Cuba’s repression is the worst in 20 years. It should not be invited to Summit of the Americas | Opinion

·4 min read

As ridiculous as it sounds, Mexico, Argentina and Chile are asking the Biden administration to invite the Cuban dictatorship to June’s Summit of the Americas in Los Angeles, despite credible reports that the regime is committing its worst human-rights violations in more than 20 years.

According to Human Rights Watch, Cuba is holding about 1,000 political prisoners, including about 700 who were arrested during nationwide peaceful protests in July 2021.

“We haven’t seen these levels of repression in Cuba in at least 20 years,” Juan Pappier, a Latin American specialist with Human Rights Watch, told me.

There has been a mass exodus of Cubans as the crackdown intensifies. About 115,000 Cubans, more than 1% of the island’s population, have fled the country just in the past seven months, according to U.S. Customs and Border Patrol data.

It is “undoubtedly the largest exodus from Cuba in the last four decades,” Jorge Duany, an emigration expert with the Cuban Research Institute at Florida International University, told the Miami Herald.

Among the latest examples of the regime’s crackdown on dissent are the unusually harsh sentences against those arrested during last year’s protests.

Some of the protesters have been condemned to up to 30 years in prison on alleged charges of “sedition.” Many have been sentenced to about one year behind bars for chanting or holding signs reading “Patria y Vida” (“Fatherland and Life”), a protest song that rebutted late dictator Fidel Castro’s motto “Fatherland or Death.”

“The sentences are totally disproportionate to the charges,” Pappier told me.

According to a joint press release by Human Rights Watch and Amnesty International, the regime plans to sentence rap singer Maykel Castillo Pérez, who goes by the artistic name “Osorbo,” and visual artist Luis Manuel Otero Alcántara on May 30. Both have been in detention for nearly a year, and a Cuban prosecutor has requested that they be sentenced to seven and 10 years in prison, respectively, for their performances and statements criticizing the regime.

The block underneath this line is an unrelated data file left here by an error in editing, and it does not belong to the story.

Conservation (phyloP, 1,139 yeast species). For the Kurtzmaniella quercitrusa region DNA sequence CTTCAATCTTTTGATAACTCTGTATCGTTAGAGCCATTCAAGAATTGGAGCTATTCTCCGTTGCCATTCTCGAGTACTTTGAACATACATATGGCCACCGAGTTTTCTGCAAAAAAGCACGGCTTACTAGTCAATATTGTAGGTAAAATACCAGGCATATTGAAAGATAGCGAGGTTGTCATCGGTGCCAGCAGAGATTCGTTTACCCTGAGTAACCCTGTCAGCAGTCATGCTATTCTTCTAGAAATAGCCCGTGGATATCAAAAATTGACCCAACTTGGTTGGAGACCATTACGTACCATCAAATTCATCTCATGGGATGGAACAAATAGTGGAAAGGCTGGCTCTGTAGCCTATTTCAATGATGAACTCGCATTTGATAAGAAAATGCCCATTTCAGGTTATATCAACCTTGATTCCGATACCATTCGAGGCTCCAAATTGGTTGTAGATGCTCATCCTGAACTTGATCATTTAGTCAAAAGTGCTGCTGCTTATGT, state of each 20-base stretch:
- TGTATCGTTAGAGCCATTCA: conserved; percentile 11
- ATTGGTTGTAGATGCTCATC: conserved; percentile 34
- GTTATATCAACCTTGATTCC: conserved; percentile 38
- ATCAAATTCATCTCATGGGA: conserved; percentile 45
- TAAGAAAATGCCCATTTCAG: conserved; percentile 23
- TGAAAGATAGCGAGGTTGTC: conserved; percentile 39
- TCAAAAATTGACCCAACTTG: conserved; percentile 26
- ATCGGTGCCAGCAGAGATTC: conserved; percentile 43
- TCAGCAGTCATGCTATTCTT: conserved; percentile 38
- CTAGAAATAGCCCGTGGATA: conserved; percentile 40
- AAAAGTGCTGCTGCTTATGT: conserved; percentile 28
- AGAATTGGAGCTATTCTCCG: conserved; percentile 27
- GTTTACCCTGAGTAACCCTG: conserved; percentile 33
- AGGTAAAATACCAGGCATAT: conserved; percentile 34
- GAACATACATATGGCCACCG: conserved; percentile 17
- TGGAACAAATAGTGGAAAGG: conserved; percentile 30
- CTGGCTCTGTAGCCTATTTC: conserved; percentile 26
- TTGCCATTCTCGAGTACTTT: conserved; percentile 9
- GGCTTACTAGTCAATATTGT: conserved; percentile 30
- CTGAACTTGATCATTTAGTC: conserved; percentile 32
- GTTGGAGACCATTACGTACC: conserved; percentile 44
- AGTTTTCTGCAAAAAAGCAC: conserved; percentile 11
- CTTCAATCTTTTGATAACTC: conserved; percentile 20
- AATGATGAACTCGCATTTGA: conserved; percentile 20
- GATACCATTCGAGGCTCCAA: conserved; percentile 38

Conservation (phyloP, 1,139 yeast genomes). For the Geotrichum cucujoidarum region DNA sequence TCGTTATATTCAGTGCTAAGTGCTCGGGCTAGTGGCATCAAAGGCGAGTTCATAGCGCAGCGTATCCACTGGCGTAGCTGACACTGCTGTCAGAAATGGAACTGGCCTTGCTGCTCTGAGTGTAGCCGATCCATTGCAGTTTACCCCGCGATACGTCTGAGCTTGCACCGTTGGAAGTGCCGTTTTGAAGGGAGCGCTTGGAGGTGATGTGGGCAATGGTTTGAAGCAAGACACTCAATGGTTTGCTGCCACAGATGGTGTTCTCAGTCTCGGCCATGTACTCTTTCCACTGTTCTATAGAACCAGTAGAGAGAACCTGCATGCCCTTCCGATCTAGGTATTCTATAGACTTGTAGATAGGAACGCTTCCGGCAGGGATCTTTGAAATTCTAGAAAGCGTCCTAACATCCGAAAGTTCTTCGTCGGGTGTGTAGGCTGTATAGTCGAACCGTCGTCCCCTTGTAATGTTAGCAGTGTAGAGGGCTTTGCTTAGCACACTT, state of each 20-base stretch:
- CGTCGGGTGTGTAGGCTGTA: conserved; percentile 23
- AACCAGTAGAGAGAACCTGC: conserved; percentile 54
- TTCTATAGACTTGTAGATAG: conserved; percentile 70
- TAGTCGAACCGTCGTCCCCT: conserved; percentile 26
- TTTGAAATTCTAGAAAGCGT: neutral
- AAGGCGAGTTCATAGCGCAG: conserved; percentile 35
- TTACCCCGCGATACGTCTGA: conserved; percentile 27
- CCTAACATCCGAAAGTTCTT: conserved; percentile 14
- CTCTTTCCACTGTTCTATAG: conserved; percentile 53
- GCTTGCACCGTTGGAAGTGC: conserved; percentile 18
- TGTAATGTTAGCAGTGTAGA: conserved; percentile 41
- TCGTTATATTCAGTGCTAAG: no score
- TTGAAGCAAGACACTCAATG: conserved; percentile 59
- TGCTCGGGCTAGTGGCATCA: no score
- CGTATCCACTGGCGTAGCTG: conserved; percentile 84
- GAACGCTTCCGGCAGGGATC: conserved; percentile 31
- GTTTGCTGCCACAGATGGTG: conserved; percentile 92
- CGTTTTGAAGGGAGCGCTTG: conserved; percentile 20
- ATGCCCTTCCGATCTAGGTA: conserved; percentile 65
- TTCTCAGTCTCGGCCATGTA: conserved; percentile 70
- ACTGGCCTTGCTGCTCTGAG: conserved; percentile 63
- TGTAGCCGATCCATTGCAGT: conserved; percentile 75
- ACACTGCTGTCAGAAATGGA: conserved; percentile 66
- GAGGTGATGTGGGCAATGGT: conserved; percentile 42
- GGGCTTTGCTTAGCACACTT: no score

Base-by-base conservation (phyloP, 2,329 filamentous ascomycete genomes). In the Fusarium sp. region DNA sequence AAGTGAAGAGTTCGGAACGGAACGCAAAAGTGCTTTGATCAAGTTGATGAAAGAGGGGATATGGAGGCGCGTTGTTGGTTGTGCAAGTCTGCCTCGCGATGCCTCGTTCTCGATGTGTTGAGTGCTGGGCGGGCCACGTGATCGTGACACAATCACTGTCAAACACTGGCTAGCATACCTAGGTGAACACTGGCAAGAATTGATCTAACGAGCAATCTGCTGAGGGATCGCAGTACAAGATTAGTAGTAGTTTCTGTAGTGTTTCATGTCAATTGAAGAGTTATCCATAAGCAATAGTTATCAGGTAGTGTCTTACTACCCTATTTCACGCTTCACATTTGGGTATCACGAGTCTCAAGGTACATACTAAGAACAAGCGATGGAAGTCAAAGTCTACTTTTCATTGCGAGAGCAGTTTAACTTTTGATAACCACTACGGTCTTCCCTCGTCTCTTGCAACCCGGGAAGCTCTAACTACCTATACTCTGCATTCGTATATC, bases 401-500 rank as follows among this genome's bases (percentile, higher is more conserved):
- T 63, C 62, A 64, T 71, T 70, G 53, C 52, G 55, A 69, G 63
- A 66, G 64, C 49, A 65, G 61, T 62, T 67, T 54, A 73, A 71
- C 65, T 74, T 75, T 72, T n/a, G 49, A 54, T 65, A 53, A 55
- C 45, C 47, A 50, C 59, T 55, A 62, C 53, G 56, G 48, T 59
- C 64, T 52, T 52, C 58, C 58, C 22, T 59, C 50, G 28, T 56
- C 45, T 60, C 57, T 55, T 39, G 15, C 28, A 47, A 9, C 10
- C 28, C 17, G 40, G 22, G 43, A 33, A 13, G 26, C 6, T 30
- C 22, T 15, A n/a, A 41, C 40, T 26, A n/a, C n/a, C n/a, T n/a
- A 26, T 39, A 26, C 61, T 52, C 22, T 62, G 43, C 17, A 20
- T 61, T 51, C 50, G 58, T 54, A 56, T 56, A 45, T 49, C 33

At the same time, Cuba’s government-controlled parliament this month approved a criminal code that increases penalties for unauthorized contacts with foreign individuals or organizations deemed to affect “social peace and the stability of our nation.”

And in August last year, only a few weeks after the mass protests, the dictatorship issued Decree No. 35, which orders telecommunications companies to cut internet connections of clients who publish news that the government deems false.

Yet, despite the rise of government repression on the island, Mexico’s President Andrés Manuel Lopez Obrador has been threatening for weeks to boycott the Summit of the Americas unless the Biden administration invites Cuba, Venezuela and Nicaragua. Lopez Obrador, who recently visited Cuba, claimed on May 26 that Cuban dictator Miguel Díaz-Canel “is a very decent man, with principles.”

Argentina, Chile and more than a dozen Caribbean countries also have asked the Biden administration that Cuba, Venezuela and Nicaragua be invited, but, unlike Mexico, they did not say that they will boycott the summit.

Like Mexico, they are most vocal in their support for Cuba’s attendance, perhaps because Venezuela and Nicaragua’s killings of hundreds of peaceful demonstrators over the past three years are still too fresh in people’s memories.

It’s hard to understand why some Latin American presidents who claim to defend democracy and human rights are making such a big fuss over Biden’s right decision not to invite dictatorships to the summit.

Under a rule approved at the 2001 Summit of the Americas in Quebec, Canada, any unconstitutional break of democratic rule in the region is an “insurmountable obstacle” to the participation of a government in the Summit of the Americas.

What’s even more absurd is that, at a time when Latin America desperately needs to increase its exports and revamp its economy, Mexico and its friends have placed the participation of Cuba, Venezuela and Nicaragua at the center of the summit’s agenda.

They should be using this rare opportunity — this hemisphere-wide summit happens only every three or four years — to seek new regional agreements to bolster trade, investments, technology transfers and education exchanges with the United States, which is still the world’s biggest economy.

Instead of defending Cuba’s decrepit dictatorship, Mexico, Argentina, and their friends should be supporting its victims.

Don’t miss the “Oppenheimer Presenta” TV show on Sundays at 7 pm E.T. on CNN en Español. Twitter: @oppenheimera

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